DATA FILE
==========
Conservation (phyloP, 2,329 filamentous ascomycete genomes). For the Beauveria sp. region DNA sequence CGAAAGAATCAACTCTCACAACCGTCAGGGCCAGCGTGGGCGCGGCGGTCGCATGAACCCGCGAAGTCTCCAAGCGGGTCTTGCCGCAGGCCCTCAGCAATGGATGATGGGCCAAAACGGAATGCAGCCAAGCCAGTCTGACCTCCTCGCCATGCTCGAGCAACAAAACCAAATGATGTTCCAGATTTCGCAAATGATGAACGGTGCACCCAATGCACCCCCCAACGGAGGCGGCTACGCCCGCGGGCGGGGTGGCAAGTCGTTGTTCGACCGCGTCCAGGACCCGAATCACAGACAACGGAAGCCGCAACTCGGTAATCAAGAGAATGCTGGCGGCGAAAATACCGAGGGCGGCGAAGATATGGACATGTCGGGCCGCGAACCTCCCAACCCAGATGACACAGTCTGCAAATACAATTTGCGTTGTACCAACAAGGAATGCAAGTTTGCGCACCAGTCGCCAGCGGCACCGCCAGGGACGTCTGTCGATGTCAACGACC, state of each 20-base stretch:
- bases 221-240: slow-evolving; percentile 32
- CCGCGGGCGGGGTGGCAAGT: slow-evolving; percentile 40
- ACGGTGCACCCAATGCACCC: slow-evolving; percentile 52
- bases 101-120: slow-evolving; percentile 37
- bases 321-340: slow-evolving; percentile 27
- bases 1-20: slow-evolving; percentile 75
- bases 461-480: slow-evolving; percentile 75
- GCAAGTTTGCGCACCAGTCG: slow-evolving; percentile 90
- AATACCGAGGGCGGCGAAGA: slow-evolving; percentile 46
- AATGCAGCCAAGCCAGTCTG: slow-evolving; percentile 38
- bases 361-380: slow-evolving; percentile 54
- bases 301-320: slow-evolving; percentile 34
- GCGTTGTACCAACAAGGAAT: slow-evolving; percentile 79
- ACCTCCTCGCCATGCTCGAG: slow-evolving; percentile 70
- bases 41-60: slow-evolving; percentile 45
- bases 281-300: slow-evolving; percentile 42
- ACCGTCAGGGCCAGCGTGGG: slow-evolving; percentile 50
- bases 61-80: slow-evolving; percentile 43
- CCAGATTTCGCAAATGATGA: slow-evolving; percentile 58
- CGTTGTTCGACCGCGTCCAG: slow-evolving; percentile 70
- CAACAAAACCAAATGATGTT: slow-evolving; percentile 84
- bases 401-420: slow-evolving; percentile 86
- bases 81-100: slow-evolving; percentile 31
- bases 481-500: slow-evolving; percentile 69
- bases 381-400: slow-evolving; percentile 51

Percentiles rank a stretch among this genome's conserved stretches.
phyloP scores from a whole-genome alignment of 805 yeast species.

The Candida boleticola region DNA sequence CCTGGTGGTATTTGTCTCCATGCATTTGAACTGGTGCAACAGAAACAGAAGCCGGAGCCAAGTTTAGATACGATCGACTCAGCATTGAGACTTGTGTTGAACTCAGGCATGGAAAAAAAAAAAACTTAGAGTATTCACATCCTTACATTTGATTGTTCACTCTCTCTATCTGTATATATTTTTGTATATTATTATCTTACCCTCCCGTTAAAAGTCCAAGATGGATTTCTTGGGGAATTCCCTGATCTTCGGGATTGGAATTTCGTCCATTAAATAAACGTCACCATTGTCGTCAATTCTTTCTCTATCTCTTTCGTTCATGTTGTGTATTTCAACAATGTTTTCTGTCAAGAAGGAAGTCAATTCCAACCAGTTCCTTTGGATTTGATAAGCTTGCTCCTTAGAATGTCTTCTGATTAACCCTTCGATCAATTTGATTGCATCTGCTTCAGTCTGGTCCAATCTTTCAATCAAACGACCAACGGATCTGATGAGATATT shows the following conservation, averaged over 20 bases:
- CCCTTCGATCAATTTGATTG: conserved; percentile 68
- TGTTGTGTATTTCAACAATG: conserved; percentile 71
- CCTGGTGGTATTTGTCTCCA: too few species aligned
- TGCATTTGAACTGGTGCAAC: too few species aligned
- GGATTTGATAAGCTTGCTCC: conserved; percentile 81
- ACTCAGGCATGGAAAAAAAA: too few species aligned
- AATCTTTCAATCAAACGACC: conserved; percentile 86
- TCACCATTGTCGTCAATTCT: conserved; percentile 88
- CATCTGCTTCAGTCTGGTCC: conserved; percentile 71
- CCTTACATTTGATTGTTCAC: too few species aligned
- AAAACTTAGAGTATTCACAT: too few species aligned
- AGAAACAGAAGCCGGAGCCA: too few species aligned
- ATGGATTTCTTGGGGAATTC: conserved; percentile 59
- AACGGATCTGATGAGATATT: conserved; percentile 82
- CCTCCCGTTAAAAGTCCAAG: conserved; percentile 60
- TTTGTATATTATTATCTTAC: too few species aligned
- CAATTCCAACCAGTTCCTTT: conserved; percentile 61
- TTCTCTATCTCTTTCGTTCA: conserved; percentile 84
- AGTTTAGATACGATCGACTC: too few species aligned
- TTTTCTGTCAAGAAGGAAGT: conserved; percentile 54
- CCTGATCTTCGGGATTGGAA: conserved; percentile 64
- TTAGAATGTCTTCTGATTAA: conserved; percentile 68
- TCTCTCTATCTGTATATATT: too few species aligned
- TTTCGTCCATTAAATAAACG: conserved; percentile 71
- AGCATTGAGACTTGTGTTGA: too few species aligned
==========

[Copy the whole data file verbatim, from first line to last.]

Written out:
Conservation (phyloP, 2,329 filamentous ascomycete genomes). For the Beauveria sp. region DNA sequence CGAAAGAATCAACTCTCACAACCGTCAGGGCCAGCGTGGGCGCGGCGGTCGCATGAACCCGCGAAGTCTCCAAGCGGGTCTTGCCGCAGGCCCTCAGCAATGGATGATGGGCCAAAACGGAATGCAGCCAAGCCAGTCTGACCTCCTCGCCATGCTCGAGCAACAAAACCAAATGATGTTCCAGATTTCGCAAATGATGAACGGTGCACCCAATGCACCCCCCAACGGAGGCGGCTACGCCCGCGGGCGGGGTGGCAAGTCGTTGTTCGACCGCGTCCAGGACCCGAATCACAGACAACGGAAGCCGCAACTCGGTAATCAAGAGAATGCTGGCGGCGAAAATACCGAGGGCGGCGAAGATATGGACATGTCGGGCCGCGAACCTCCCAACCCAGATGACACAGTCTGCAAATACAATTTGCGTTGTACCAACAAGGAATGCAAGTTTGCGCACCAGTCGCCAGCGGCACCGCCAGGGACGTCTGTCGATGTCAACGACC, state of each 20-base stretch:
- bases 221-240: slow-evolving; percentile 32
- CCGCGGGCGGGGTGGCAAGT: slow-evolving; percentile 40
- ACGGTGCACCCAATGCACCC: slow-evolving; percentile 52
- bases 101-120: slow-evolving; percentile 37
- bases 321-340: slow-evolving; percentile 27
- bases 1-20: slow-evolving; percentile 75
- bases 461-480: slow-evolving; percentile 75
- GCAAGTTTGCGCACCAGTCG: slow-evolving; percentile 90
- AATACCGAGGGCGGCGAAGA: slow-evolving; percentile 46
- AATGCAGCCAAGCCAGTCTG: slow-evolving; percentile 38
- bases 361-380: slow-evolving; percentile 54
- bases 301-320: slow-evolving; percentile 34
- GCGTTGTACCAACAAGGAAT: slow-evolving; percentile 79
- ACCTCCTCGCCATGCTCGAG: slow-evolving; percentile 70
- bases 41-60: slow-evolving; percentile 45
- bases 281-300: slow-evolving; percentile 42
- ACCGTCAGGGCCAGCGTGGG: slow-evolving; percentile 50
- bases 61-80: slow-evolving; percentile 43
- CCAGATTTCGCAAATGATGA: slow-evolving; percentile 58
- CGTTGTTCGACCGCGTCCAG: slow-evolving; percentile 70
- CAACAAAACCAAATGATGTT: slow-evolving; percentile 84
- bases 401-420: slow-evolving; percentile 86
- bases 81-100: slow-evolving; percentile 31
- bases 481-500: slow-evolving; percentile 69
- bases 381-400: slow-evolving; percentile 51

Percentiles rank a stretch among this genome's conserved stretches.
phyloP scores from a whole-genome alignment of 805 yeast species.

The Candida boleticola region DNA sequence CCTGGTGGTATTTGTCTCCATGCATTTGAACTGGTGCAACAGAAACAGAAGCCGGAGCCAAGTTTAGATACGATCGACTCAGCATTGAGACTTGTGTTGAACTCAGGCATGGAAAAAAAAAAAACTTAGAGTATTCACATCCTTACATTTGATTGTTCACTCTCTCTATCTGTATATATTTTTGTATATTATTATCTTACCCTCCCGTTAAAAGTCCAAGATGGATTTCTTGGGGAATTCCCTGATCTTCGGGATTGGAATTTCGTCCATTAAATAAACGTCACCATTGTCGTCAATTCTTTCTCTATCTCTTTCGTTCATGTTGTGTATTTCAACAATGTTTTCTGTCAAGAAGGAAGTCAATTCCAACCAGTTCCTTTGGATTTGATAAGCTTGCTCCTTAGAATGTCTTCTGATTAACCCTTCGATCAATTTGATTGCATCTGCTTCAGTCTGGTCCAATCTTTCAATCAAACGACCAACGGATCTGATGAGATATT shows the following conservation, averaged over 20 bases:
- CCCTTCGATCAATTTGATTG: conserved; percentile 68
- TGTTGTGTATTTCAACAATG: conserved; percentile 71
- CCTGGTGGTATTTGTCTCCA: too few species aligned
- TGCATTTGAACTGGTGCAAC: too few species aligned
- GGATTTGATAAGCTTGCTCC: conserved; percentile 81
- ACTCAGGCATGGAAAAAAAA: too few species aligned
- AATCTTTCAATCAAACGACC: conserved; percentile 86
- TCACCATTGTCGTCAATTCT: conserved; percentile 88
- CATCTGCTTCAGTCTGGTCC: conserved; percentile 71
- CCTTACATTTGATTGTTCAC: too few species aligned
- AAAACTTAGAGTATTCACAT: too few species aligned
- AGAAACAGAAGCCGGAGCCA: too few species aligned
- ATGGATTTCTTGGGGAATTC: conserved; percentile 59
- AACGGATCTGATGAGATATT: conserved; percentile 82
- CCTCCCGTTAAAAGTCCAAG: conserved; percentile 60
- TTTGTATATTATTATCTTAC: too few species aligned
- CAATTCCAACCAGTTCCTTT: conserved; percentile 61
- TTCTCTATCTCTTTCGTTCA: conserved; percentile 84
- AGTTTAGATACGATCGACTC: too few species aligned
- TTTTCTGTCAAGAAGGAAGT: conserved; percentile 54
- CCTGATCTTCGGGATTGGAA: conserved; percentile 64
- TTAGAATGTCTTCTGATTAA: conserved; percentile 68
- TCTCTCTATCTGTATATATT: too few species aligned
- TTTCGTCCATTAAATAAACG: conserved; percentile 71
- AGCATTGAGACTTGTGTTGA: too few species aligned